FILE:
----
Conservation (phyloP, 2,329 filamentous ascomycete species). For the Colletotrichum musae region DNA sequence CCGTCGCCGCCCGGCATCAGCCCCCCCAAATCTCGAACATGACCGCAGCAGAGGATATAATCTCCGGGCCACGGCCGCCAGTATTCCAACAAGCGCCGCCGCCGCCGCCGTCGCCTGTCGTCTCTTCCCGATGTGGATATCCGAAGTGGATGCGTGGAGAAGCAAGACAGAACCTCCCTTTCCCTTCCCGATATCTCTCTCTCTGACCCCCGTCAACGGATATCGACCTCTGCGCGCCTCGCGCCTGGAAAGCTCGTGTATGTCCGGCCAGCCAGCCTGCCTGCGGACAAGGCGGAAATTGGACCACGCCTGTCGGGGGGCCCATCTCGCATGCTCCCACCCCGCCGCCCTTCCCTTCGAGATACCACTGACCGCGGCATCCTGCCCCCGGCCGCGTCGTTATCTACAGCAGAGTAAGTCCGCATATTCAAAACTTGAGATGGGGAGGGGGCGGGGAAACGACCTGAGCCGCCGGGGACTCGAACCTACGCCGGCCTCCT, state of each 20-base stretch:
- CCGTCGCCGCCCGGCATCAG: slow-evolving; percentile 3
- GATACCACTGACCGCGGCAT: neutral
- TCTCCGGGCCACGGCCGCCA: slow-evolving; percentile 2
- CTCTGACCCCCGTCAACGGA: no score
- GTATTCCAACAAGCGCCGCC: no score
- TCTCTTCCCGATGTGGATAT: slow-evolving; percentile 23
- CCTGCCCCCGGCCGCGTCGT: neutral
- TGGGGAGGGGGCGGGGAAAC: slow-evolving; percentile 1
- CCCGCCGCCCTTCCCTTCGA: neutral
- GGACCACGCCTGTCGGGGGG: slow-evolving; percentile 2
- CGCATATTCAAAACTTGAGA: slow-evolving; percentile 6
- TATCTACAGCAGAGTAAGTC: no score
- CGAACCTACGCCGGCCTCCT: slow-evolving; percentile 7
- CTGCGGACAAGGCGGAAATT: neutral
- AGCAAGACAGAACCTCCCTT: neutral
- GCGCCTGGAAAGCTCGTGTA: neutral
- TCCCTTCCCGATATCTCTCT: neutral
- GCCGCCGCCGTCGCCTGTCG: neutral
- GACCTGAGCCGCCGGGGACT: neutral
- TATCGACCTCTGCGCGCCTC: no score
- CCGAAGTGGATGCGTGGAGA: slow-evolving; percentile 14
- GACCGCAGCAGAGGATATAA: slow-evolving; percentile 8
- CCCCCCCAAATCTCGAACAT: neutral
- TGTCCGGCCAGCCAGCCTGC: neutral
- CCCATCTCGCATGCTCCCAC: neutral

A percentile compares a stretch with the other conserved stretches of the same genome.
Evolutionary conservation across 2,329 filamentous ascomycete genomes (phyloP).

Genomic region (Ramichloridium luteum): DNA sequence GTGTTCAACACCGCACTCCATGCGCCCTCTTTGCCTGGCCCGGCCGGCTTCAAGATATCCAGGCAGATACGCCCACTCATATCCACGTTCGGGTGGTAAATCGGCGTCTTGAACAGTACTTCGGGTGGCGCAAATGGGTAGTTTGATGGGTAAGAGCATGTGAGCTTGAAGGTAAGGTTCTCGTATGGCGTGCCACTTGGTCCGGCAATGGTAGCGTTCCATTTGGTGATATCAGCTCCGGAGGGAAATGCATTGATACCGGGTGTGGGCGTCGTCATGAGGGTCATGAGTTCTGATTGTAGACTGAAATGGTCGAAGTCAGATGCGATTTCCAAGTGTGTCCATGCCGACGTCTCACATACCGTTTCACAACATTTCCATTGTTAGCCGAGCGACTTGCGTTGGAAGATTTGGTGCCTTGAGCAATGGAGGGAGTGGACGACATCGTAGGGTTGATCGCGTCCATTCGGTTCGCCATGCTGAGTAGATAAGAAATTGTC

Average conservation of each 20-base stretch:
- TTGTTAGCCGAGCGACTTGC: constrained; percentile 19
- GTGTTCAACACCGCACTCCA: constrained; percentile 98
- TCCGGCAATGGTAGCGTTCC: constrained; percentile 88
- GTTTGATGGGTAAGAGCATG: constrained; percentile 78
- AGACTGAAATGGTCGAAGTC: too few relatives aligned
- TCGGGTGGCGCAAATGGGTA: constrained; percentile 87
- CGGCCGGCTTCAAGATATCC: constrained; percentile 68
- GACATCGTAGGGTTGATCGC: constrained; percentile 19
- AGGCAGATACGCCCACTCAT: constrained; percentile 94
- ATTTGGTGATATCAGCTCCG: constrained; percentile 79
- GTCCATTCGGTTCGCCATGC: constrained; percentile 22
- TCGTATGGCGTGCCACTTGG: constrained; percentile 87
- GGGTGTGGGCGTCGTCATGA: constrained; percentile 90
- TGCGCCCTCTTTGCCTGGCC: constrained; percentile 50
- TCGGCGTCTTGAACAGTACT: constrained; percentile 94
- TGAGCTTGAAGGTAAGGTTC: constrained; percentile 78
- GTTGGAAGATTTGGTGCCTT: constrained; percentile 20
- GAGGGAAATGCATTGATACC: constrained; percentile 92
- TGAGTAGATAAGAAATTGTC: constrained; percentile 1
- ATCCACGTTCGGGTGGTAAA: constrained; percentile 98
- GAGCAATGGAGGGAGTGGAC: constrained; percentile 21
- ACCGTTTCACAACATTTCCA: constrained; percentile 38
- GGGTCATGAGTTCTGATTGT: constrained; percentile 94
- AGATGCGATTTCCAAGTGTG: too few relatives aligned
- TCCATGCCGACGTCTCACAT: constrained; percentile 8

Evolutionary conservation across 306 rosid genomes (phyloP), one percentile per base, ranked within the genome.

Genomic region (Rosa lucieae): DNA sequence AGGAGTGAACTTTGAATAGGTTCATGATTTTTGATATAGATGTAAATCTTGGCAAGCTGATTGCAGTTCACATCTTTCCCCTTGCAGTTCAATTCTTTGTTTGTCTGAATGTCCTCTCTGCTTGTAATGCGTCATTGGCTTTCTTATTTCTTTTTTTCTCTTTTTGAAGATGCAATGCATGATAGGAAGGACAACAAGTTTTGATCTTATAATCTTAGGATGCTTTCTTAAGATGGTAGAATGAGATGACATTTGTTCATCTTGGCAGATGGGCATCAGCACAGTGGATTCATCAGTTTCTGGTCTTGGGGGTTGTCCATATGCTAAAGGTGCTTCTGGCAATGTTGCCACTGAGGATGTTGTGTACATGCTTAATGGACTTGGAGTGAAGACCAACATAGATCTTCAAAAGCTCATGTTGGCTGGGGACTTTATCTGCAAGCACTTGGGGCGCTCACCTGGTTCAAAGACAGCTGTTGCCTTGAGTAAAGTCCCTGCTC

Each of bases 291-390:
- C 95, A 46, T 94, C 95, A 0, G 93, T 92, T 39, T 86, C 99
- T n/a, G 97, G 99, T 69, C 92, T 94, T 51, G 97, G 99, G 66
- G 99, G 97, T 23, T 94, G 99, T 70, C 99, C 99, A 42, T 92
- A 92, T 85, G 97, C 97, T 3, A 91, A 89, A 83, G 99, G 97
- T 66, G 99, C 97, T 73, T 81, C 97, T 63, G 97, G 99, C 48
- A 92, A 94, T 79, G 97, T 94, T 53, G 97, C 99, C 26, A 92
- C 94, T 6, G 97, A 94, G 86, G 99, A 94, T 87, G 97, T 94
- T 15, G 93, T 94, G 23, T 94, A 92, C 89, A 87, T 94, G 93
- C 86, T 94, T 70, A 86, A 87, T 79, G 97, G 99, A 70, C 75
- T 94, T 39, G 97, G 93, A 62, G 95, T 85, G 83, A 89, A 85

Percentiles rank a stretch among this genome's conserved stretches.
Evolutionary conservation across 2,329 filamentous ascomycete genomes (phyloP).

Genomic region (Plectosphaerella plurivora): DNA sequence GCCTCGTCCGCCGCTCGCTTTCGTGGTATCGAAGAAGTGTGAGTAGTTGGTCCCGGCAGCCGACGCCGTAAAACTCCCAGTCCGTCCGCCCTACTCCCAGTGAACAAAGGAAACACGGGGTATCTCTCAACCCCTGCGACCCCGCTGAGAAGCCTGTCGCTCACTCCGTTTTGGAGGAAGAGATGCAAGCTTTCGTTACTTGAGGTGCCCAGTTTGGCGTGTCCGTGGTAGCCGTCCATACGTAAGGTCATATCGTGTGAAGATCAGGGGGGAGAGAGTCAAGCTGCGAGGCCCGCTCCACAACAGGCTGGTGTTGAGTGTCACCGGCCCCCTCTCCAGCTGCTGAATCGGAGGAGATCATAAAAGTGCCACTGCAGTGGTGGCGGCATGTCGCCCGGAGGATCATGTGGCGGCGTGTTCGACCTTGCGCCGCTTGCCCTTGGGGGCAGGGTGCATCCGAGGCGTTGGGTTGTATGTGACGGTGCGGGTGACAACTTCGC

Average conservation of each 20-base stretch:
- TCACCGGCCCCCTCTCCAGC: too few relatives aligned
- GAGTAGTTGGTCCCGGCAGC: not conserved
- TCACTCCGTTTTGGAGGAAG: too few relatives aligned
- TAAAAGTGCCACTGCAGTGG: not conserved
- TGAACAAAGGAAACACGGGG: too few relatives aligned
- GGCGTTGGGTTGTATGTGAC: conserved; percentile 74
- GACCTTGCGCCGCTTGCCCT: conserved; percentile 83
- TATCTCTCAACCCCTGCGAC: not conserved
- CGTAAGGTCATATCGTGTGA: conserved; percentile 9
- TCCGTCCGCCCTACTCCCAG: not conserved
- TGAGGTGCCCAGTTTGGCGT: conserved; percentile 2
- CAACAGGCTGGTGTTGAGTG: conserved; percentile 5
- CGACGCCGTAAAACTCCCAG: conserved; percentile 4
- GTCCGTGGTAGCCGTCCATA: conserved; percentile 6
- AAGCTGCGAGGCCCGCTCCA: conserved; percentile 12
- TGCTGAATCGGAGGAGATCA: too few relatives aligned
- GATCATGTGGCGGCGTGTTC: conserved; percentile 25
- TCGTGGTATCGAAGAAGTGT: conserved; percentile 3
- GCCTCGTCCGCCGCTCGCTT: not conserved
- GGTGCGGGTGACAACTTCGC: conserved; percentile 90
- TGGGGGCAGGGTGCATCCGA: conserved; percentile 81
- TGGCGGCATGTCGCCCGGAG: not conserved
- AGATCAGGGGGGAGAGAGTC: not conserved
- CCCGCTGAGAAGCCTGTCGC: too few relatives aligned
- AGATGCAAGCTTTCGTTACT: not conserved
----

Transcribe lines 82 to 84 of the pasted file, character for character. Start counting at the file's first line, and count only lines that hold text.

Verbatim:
- TCCGTCCGCCCTACTCCCAG: not conserved
- TGAGGTGCCCAGTTTGGCGT: conserved; percentile 2
- CAACAGGCTGGTGTTGAGTG: conserved; percentile 5